When my husband and I made a quick trip to WDW in August, I realized I had no idea if there was any Muppet love in front of the awesome Grauman’s Chinese Theater replica (home to one of my favorites: Great Movie Ride! Except for that Jersey joke, of course) at Disney’s Hollywood Studios.
I was happy to see there was:
Now what about that date – August 28, 1989? I never gave it much thought before. But when I looked at this picture again I deduced the date was was probably around the time they filmed MuppetVision 3D or the Muppets in Walt Disney World special.
In actuality, it was the day that Disney announced it would be acquiring Henson Associates, Inc. as well as their film and TV library. (The agreement did not include property of the Sesame Street characters.) Fans of both Disney and the Muppets could look forward to many more projects between the two including movies and even some new attractions in the theme parks. Jim would also continue to be a consultant on projects.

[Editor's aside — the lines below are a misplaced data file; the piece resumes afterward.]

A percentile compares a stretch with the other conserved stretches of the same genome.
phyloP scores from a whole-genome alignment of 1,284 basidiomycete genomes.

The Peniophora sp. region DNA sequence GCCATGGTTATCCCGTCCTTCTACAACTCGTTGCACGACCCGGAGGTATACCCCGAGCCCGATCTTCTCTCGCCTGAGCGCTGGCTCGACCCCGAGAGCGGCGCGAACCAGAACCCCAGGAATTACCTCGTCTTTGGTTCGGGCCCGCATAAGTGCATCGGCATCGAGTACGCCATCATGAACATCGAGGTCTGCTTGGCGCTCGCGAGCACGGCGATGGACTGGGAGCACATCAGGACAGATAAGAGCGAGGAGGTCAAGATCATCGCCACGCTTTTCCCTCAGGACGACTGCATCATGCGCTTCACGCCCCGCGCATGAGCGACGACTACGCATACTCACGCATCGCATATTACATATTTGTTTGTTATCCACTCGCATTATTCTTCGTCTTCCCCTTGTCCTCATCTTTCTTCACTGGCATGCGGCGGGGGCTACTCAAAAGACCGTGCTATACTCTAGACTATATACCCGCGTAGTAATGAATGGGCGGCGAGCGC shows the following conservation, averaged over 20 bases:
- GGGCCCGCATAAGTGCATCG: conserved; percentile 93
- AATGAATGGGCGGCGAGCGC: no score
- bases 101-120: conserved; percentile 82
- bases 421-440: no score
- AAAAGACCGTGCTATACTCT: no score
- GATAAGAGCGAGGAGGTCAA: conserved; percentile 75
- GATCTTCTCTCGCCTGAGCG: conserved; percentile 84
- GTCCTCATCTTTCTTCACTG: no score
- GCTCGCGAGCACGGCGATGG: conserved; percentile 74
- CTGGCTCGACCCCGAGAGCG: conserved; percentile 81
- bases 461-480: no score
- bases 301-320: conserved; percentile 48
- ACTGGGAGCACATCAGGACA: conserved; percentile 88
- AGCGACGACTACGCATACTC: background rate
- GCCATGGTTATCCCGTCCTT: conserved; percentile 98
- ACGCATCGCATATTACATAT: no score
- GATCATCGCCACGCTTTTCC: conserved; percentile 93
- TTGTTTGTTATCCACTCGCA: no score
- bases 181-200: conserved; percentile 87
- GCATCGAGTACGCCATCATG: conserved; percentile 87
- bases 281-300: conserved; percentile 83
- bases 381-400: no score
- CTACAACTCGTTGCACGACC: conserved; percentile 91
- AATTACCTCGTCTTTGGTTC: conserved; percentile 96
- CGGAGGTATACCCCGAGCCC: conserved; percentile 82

At that point in time, they were in the early stages of working on MuppetVision 3D.
Less than a year later, Jim Henson died. And a few months after that the deal fell through. The Henson family and Disney lawyers couldn’t find common ground.
In 2004, fourteen years after the initial “deal”, Disney and the Jim Henson company announced they would once again be joining forces, gaining ownership of the Muppets and the Bear in the Big Blue House characters.
“In the months before his death in 1990, my father Jim Henson pursued extensive discussions with The Walt Disney Company based on his strong belief that Disney would be a perfect home for the Muppets. As such, the deal we announced today is the realization of my father’s dream, and ensures that the Muppet characters will live, flourish and continue to delight audiences everywhere, forever. My brothers and sisters — Brian, Cheryl, John, Heather — and I are so proud to have the Muppets living under the same roof as Walt Disney’s own timeless characters. We could not possibly be more pleased.” – Lisa Henson
Who knew a piece of concrete could hold such a history, huh?